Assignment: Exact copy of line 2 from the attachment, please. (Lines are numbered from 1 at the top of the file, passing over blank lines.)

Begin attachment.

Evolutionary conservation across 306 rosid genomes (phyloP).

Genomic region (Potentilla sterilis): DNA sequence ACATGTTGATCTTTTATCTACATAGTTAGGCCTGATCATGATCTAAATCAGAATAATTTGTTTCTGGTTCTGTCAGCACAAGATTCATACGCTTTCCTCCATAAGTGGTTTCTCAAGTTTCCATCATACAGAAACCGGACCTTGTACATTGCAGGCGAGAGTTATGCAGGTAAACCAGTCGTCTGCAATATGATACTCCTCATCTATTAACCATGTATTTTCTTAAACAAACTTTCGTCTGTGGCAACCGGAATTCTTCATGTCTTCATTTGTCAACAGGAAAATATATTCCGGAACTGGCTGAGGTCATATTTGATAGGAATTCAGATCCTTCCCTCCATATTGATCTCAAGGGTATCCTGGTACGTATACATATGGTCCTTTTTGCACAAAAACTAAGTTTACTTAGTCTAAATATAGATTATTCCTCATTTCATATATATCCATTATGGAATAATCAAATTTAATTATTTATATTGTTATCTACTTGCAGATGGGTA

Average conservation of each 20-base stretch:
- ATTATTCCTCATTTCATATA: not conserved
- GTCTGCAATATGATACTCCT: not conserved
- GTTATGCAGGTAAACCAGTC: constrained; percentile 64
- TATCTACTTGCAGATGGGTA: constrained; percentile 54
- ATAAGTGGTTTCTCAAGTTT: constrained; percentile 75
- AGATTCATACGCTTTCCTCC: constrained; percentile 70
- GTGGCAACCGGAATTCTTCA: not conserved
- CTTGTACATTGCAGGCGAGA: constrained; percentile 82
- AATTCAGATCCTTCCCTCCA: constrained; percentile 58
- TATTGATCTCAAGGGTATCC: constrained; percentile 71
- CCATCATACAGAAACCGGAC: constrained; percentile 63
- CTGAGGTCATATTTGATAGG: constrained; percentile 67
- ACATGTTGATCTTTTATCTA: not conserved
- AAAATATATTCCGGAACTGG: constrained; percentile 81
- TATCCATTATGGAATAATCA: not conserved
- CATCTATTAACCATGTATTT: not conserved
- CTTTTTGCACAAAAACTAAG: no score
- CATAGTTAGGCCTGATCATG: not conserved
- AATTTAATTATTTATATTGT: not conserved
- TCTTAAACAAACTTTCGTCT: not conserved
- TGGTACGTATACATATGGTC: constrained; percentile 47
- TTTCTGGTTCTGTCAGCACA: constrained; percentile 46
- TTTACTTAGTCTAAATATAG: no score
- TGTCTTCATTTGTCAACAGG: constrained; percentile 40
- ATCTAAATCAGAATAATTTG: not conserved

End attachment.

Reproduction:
Genomic region (Potentilla sterilis): DNA sequence ACATGTTGATCTTTTATCTACATAGTTAGGCCTGATCATGATCTAAATCAGAATAATTTGTTTCTGGTTCTGTCAGCACAAGATTCATACGCTTTCCTCCATAAGTGGTTTCTCAAGTTTCCATCATACAGAAACCGGACCTTGTACATTGCAGGCGAGAGTTATGCAGGTAAACCAGTCGTCTGCAATATGATACTCCTCATCTATTAACCATGTATTTTCTTAAACAAACTTTCGTCTGTGGCAACCGGAATTCTTCATGTCTTCATTTGTCAACAGGAAAATATATTCCGGAACTGGCTGAGGTCATATTTGATAGGAATTCAGATCCTTCCCTCCATATTGATCTCAAGGGTATCCTGGTACGTATACATATGGTCCTTTTTGCACAAAAACTAAGTTTACTTAGTCTAAATATAGATTATTCCTCATTTCATATATATCCATTATGGAATAATCAAATTTAATTATTTATATTGTTATCTACTTGCAGATGGGTA